Illinois public schools and licensed daycare facilities will be required to test drinking water for lead contamination under a compromise reached among environmental groups, lawmakers, the Illinois attorney general’s office and the governor’s office.
Democratic Gov. Roy Cooper formally started his effort to expand Medicaid to more of North Carolina’s working poor, even as Republicans in Washington bear down on repealing the federal health care law that offers this increased coverage.
A transgender California prison inmate who was born male but identifies as female underwent gender-reassignment surgery paid for by the state in what is believed to be the first such case in the U.S.
Cuts in local government funds and tax changes made at the state level will cost Ohio counties and communities nearly $1.2 billion in 2017, as compared to 2010, a new report says.
Incoming Republican Gov. Eric Holcomb threw his support behind new taxes and fees as options to fund Indiana's roads and called for the state's elected schools chief to be an appointed position.
About 550 state employees got pay increases of $5,000 or more in 2016, totaling just over $5 million. The raises came as appropriations to most Oklahoma state agencies were cut amid a $1.3 billion budget hole created by an oil industry downturn, tax cuts and generous tax credits to industry.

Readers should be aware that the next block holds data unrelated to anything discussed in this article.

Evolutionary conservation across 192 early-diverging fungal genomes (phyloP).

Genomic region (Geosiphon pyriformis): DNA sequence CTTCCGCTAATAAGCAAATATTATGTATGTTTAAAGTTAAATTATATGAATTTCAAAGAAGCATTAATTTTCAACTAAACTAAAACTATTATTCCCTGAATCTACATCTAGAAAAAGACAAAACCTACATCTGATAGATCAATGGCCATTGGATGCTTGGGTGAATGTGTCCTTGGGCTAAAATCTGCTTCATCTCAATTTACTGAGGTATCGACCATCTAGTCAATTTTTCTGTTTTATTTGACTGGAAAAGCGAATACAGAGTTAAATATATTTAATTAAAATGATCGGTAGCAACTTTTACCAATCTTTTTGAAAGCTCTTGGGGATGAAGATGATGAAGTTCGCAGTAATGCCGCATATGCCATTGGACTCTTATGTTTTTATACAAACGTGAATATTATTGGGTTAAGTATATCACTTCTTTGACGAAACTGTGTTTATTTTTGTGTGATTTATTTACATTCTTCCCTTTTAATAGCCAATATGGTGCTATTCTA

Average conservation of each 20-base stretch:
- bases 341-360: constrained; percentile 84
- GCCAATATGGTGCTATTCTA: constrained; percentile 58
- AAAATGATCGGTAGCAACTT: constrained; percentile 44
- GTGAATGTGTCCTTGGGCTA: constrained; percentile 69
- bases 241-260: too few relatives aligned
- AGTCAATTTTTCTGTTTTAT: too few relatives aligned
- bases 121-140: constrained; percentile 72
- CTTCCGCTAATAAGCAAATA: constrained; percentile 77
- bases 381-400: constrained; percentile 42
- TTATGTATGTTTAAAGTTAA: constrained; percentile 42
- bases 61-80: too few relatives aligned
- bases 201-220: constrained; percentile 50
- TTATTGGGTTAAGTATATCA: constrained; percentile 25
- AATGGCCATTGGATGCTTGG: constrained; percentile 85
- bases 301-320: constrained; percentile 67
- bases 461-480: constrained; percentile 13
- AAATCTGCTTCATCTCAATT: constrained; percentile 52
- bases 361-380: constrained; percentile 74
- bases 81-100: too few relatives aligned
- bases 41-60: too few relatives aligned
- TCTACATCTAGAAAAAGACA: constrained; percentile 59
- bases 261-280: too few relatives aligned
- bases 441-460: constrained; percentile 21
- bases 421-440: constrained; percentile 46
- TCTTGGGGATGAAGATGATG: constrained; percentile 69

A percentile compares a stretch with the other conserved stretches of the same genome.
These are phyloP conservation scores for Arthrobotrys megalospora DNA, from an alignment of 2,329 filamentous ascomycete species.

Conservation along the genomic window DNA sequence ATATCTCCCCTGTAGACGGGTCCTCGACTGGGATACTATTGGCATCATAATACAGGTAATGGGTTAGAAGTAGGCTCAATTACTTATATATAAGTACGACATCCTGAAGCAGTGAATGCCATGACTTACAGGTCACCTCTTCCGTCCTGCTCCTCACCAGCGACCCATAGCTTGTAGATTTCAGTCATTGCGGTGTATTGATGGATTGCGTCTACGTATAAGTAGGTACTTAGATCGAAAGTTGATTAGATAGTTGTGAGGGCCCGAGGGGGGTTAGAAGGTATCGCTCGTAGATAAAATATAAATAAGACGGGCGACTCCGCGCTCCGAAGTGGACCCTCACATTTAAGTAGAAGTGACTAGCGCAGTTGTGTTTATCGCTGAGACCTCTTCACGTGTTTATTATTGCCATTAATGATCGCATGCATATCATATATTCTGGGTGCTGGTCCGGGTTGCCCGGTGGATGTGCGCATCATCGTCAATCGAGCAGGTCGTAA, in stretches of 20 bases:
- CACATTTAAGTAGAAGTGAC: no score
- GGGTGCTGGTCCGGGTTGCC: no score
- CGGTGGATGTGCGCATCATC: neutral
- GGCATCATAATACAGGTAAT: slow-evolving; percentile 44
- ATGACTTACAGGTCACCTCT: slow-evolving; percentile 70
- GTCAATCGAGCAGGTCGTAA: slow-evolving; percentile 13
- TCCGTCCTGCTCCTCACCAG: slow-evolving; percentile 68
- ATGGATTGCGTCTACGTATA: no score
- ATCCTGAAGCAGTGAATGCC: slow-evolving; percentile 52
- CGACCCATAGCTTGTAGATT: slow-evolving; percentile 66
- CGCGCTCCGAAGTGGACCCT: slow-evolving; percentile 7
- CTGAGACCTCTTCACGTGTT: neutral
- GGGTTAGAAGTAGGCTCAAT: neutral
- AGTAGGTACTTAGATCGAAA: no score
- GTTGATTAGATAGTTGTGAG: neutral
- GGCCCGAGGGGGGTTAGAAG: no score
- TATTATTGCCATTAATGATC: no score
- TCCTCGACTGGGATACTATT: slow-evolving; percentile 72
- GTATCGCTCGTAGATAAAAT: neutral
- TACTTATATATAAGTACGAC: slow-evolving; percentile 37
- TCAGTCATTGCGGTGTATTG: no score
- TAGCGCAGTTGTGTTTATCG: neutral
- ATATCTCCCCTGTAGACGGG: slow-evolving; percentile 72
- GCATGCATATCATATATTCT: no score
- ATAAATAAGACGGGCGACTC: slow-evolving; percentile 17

New Jersey is eliminating cash bail for people accused of certain low-level crimes. A study from 2013 found that 40 percent of people in the state’s jails were there only because they could not afford to pay their bail.
Democratic Gov. Rick Snyder signed legislation that will require Michigan communities to be notified much more quickly than Flint was about elevated lead levels in their drinking water. The bill signing marks the first policy change signed into state law as a result of the Flint water crisis.
Educators worry that the new definition of harassment as a crime — part of a broader overhaul of Missouri’s criminal code — could draw police and the courts into situations that are commonly considered school disciplinary matters and lead to more students facing serious legal repercussions, and even jail time, for school misconduct.
Due to budget shortfalls, the Pennsylvania Department of Corrections is planning to close two state prisons this year. The department expects the closures will impact 800 staff members and several thousand inmates, but it has not yet decided which facilities will be shuttered.
Independent Gov. Bill Walker plans to introduce a bill that would freeze the pay of nonunion employees at the University of Alaska, the state court system, the Alaska Legislature and the executive branch.
A South Dakota legislative committee has filed a measure that would diminish the state's regulatory role over carnival rides. It comes after a notoriously dangerous summer for the U.S. amusement-ride industry.
Hundreds of Mississippians granted parole each year are forced to spend extra time in prison because they lack an “approved address” as required under the law.